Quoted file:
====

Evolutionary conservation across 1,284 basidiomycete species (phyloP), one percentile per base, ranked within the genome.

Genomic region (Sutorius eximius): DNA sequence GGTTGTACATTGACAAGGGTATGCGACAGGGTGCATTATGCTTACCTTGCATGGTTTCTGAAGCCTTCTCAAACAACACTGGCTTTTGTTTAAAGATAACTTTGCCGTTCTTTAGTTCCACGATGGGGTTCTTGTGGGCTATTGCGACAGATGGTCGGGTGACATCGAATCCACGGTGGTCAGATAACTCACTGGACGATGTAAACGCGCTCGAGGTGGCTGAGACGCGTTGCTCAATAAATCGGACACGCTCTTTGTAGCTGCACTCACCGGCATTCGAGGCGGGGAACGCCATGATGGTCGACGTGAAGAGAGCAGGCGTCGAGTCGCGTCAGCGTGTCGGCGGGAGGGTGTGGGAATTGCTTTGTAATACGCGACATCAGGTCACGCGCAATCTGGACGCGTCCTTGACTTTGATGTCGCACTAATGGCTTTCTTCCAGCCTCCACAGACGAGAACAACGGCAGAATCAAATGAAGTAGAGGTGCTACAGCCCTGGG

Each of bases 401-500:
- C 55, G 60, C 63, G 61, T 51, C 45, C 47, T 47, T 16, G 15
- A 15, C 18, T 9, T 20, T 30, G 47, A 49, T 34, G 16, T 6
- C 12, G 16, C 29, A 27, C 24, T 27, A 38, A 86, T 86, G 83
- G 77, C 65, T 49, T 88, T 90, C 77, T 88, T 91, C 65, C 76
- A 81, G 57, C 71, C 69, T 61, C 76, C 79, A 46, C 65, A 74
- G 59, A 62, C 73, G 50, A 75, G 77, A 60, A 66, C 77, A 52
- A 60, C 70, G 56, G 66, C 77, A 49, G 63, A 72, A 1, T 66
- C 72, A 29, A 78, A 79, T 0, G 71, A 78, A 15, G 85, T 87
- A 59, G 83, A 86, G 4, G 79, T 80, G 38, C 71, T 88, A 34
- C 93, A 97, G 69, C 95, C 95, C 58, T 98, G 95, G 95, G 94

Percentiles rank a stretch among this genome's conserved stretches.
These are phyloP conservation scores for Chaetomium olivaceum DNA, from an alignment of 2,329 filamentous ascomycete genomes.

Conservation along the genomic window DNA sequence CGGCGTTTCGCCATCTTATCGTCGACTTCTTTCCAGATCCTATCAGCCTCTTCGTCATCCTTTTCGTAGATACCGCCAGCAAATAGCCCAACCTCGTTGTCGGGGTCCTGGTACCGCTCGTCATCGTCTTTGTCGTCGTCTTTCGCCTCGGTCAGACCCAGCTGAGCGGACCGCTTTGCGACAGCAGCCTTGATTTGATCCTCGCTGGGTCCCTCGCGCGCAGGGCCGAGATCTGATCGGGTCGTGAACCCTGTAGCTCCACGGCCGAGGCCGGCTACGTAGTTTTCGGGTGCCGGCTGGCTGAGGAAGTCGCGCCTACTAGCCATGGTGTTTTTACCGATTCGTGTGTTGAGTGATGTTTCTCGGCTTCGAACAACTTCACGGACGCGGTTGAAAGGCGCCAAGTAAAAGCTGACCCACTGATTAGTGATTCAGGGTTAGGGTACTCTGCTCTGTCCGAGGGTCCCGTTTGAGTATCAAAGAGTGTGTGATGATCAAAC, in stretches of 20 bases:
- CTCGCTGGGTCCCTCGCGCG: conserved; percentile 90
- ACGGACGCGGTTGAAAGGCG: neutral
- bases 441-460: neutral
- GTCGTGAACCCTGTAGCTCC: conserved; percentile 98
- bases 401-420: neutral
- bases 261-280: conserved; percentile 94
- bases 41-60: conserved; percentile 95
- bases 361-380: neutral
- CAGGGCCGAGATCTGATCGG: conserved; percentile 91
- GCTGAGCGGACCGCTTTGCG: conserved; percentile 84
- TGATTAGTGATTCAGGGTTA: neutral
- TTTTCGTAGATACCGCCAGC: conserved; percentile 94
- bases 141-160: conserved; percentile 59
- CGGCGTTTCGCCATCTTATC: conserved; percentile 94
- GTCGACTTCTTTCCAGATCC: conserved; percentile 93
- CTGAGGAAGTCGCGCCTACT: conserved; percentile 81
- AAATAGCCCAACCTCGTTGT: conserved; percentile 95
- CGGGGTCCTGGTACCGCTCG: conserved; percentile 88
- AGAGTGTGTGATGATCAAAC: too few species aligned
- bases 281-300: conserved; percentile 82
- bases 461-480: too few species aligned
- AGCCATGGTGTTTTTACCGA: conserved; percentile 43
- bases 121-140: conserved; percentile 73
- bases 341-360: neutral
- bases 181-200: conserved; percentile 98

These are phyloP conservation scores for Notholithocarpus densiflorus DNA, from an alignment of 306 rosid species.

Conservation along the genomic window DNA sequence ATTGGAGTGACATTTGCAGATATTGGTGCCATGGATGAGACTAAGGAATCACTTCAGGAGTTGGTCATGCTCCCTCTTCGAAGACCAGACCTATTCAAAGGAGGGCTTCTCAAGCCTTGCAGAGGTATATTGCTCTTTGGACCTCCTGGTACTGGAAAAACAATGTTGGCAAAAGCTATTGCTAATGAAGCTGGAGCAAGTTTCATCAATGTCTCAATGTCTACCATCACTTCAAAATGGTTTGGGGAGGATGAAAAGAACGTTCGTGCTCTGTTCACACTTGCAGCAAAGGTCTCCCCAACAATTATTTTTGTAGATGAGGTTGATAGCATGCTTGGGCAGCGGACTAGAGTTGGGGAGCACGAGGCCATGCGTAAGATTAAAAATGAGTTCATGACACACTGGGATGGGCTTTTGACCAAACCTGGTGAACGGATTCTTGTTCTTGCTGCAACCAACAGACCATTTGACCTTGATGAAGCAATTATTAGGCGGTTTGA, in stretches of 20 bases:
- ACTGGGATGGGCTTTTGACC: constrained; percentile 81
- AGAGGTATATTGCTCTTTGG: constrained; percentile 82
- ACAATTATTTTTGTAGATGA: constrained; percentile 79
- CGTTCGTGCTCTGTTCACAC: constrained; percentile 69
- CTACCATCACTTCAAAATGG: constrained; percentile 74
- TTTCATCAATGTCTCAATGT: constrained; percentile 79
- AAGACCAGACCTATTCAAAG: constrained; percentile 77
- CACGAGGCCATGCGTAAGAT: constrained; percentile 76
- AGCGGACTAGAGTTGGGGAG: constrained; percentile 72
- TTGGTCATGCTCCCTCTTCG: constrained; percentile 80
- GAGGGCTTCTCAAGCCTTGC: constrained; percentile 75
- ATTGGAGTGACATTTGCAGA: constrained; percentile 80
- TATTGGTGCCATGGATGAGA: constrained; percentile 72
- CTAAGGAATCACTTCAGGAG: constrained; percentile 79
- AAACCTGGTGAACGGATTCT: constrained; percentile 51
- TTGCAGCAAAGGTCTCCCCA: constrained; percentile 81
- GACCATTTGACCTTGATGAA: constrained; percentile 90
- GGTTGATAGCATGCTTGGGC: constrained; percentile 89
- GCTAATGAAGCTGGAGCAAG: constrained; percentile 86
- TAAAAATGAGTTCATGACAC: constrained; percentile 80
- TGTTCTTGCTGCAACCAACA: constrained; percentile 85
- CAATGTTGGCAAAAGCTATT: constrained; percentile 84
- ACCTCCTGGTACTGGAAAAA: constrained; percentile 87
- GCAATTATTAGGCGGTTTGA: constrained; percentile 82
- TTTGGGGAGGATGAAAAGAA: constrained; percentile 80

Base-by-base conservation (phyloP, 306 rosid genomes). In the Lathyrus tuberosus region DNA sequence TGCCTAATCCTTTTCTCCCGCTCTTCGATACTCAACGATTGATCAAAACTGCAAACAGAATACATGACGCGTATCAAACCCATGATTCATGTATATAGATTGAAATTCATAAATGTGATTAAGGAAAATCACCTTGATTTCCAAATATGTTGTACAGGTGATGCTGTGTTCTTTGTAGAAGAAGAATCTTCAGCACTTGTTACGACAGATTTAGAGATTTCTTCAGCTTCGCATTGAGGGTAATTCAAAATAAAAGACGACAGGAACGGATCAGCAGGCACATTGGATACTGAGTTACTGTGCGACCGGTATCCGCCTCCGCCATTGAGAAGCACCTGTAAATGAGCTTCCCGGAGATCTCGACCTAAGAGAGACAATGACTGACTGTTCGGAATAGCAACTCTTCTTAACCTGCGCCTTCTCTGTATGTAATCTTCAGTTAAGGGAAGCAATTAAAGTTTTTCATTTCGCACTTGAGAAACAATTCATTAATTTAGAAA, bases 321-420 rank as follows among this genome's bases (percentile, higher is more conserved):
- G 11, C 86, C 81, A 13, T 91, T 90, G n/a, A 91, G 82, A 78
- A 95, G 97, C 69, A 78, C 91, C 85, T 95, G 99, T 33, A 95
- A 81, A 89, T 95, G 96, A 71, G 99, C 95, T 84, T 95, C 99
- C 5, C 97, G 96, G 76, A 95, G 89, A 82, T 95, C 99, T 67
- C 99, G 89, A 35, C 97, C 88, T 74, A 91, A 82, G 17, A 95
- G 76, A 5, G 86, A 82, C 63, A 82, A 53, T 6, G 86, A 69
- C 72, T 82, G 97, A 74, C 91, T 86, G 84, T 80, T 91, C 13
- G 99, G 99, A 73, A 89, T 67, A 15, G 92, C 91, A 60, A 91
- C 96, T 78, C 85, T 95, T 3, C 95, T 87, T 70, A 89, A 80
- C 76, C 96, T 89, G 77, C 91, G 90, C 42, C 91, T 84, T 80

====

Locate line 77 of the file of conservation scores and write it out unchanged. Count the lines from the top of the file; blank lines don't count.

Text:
- G 99, G 99, A 73, A 89, T 67, A 15, G 92, C 91, A 60, A 91